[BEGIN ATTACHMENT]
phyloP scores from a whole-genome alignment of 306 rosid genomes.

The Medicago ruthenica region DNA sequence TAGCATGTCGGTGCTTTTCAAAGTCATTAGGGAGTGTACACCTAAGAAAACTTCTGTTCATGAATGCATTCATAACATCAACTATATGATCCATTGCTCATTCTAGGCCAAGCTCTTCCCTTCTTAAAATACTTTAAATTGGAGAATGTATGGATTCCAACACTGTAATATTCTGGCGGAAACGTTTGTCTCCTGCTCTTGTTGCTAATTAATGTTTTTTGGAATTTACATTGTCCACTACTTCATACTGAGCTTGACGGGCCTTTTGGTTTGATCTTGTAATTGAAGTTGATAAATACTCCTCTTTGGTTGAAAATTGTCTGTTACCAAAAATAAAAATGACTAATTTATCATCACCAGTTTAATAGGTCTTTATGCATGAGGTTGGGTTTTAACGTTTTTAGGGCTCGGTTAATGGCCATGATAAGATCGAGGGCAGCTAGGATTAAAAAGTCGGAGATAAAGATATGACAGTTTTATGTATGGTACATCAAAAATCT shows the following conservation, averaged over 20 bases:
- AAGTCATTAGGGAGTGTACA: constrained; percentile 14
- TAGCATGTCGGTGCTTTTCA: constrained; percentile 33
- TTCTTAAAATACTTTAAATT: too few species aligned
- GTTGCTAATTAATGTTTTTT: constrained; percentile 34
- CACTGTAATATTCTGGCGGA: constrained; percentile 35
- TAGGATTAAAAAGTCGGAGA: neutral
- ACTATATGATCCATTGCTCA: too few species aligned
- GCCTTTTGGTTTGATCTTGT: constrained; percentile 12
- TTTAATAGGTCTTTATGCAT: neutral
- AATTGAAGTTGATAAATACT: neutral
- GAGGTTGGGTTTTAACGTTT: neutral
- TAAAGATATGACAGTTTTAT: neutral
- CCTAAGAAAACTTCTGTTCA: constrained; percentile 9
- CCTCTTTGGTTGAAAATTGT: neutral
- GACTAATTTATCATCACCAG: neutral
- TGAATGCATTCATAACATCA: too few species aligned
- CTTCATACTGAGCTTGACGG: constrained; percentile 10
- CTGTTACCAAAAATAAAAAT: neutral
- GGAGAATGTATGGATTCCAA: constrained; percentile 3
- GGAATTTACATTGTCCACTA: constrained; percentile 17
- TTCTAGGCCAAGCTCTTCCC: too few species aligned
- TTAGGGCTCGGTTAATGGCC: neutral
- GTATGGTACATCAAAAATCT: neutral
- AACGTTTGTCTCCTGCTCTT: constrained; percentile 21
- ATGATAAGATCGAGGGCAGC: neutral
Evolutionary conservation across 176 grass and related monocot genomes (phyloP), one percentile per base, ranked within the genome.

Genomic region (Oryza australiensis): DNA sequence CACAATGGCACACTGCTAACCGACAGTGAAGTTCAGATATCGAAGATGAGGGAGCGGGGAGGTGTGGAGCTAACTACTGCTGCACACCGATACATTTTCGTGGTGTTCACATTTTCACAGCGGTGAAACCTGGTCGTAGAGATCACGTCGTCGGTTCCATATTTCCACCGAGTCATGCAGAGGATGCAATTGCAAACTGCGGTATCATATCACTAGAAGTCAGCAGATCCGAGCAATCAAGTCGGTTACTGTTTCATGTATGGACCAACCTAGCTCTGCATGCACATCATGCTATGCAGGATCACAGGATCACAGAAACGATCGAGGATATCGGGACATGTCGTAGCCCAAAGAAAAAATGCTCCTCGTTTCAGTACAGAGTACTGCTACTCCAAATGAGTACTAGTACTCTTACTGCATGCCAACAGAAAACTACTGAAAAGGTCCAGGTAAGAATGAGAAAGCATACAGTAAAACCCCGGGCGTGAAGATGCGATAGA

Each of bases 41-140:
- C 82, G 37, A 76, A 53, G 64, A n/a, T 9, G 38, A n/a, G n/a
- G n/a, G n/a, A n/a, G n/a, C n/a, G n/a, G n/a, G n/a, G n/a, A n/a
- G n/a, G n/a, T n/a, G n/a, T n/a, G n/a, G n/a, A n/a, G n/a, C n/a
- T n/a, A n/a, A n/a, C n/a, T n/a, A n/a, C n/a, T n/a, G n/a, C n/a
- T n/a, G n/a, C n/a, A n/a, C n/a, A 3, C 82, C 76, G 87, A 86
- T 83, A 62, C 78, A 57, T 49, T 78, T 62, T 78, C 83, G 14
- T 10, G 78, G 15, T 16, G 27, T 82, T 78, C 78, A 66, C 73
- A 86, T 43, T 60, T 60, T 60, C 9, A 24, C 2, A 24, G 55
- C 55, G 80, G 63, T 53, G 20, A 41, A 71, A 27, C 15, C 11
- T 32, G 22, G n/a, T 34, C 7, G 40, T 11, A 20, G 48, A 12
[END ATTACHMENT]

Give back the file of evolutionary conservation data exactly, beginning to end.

phyloP scores from a whole-genome alignment of 306 rosid genomes.

The Medicago ruthenica region DNA sequence TAGCATGTCGGTGCTTTTCAAAGTCATTAGGGAGTGTACACCTAAGAAAACTTCTGTTCATGAATGCATTCATAACATCAACTATATGATCCATTGCTCATTCTAGGCCAAGCTCTTCCCTTCTTAAAATACTTTAAATTGGAGAATGTATGGATTCCAACACTGTAATATTCTGGCGGAAACGTTTGTCTCCTGCTCTTGTTGCTAATTAATGTTTTTTGGAATTTACATTGTCCACTACTTCATACTGAGCTTGACGGGCCTTTTGGTTTGATCTTGTAATTGAAGTTGATAAATACTCCTCTTTGGTTGAAAATTGTCTGTTACCAAAAATAAAAATGACTAATTTATCATCACCAGTTTAATAGGTCTTTATGCATGAGGTTGGGTTTTAACGTTTTTAGGGCTCGGTTAATGGCCATGATAAGATCGAGGGCAGCTAGGATTAAAAAGTCGGAGATAAAGATATGACAGTTTTATGTATGGTACATCAAAAATCT shows the following conservation, averaged over 20 bases:
- AAGTCATTAGGGAGTGTACA: constrained; percentile 14
- TAGCATGTCGGTGCTTTTCA: constrained; percentile 33
- TTCTTAAAATACTTTAAATT: too few species aligned
- GTTGCTAATTAATGTTTTTT: constrained; percentile 34
- CACTGTAATATTCTGGCGGA: constrained; percentile 35
- TAGGATTAAAAAGTCGGAGA: neutral
- ACTATATGATCCATTGCTCA: too few species aligned
- GCCTTTTGGTTTGATCTTGT: constrained; percentile 12
- TTTAATAGGTCTTTATGCAT: neutral
- AATTGAAGTTGATAAATACT: neutral
- GAGGTTGGGTTTTAACGTTT: neutral
- TAAAGATATGACAGTTTTAT: neutral
- CCTAAGAAAACTTCTGTTCA: constrained; percentile 9
- CCTCTTTGGTTGAAAATTGT: neutral
- GACTAATTTATCATCACCAG: neutral
- TGAATGCATTCATAACATCA: too few species aligned
- CTTCATACTGAGCTTGACGG: constrained; percentile 10
- CTGTTACCAAAAATAAAAAT: neutral
- GGAGAATGTATGGATTCCAA: constrained; percentile 3
- GGAATTTACATTGTCCACTA: constrained; percentile 17
- TTCTAGGCCAAGCTCTTCCC: too few species aligned
- TTAGGGCTCGGTTAATGGCC: neutral
- GTATGGTACATCAAAAATCT: neutral
- AACGTTTGTCTCCTGCTCTT: constrained; percentile 21
- ATGATAAGATCGAGGGCAGC: neutral
Evolutionary conservation across 176 grass and related monocot genomes (phyloP), one percentile per base, ranked within the genome.

Genomic region (Oryza australiensis): DNA sequence CACAATGGCACACTGCTAACCGACAGTGAAGTTCAGATATCGAAGATGAGGGAGCGGGGAGGTGTGGAGCTAACTACTGCTGCACACCGATACATTTTCGTGGTGTTCACATTTTCACAGCGGTGAAACCTGGTCGTAGAGATCACGTCGTCGGTTCCATATTTCCACCGAGTCATGCAGAGGATGCAATTGCAAACTGCGGTATCATATCACTAGAAGTCAGCAGATCCGAGCAATCAAGTCGGTTACTGTTTCATGTATGGACCAACCTAGCTCTGCATGCACATCATGCTATGCAGGATCACAGGATCACAGAAACGATCGAGGATATCGGGACATGTCGTAGCCCAAAGAAAAAATGCTCCTCGTTTCAGTACAGAGTACTGCTACTCCAAATGAGTACTAGTACTCTTACTGCATGCCAACAGAAAACTACTGAAAAGGTCCAGGTAAGAATGAGAAAGCATACAGTAAAACCCCGGGCGTGAAGATGCGATAGA

Each of bases 41-140:
- C 82, G 37, A 76, A 53, G 64, A n/a, T 9, G 38, A n/a, G n/a
- G n/a, G n/a, A n/a, G n/a, C n/a, G n/a, G n/a, G n/a, G n/a, A n/a
- G n/a, G n/a, T n/a, G n/a, T n/a, G n/a, G n/a, A n/a, G n/a, C n/a
- T n/a, A n/a, A n/a, C n/a, T n/a, A n/a, C n/a, T n/a, G n/a, C n/a
- T n/a, G n/a, C n/a, A n/a, C n/a, A 3, C 82, C 76, G 87, A 86
- T 83, A 62, C 78, A 57, T 49, T 78, T 62, T 78, C 83, G 14
- T 10, G 78, G 15, T 16, G 27, T 82, T 78, C 78, A 66, C 73
- A 86, T 43, T 60, T 60, T 60, C 9, A 24, C 2, A 24, G 55
- C 55, G 80, G 63, T 53, G 20, A 41, A 71, A 27, C 15, C 11
- T 32, G 22, G n/a, T 34, C 7, G 40, T 11, A 20, G 48, A 12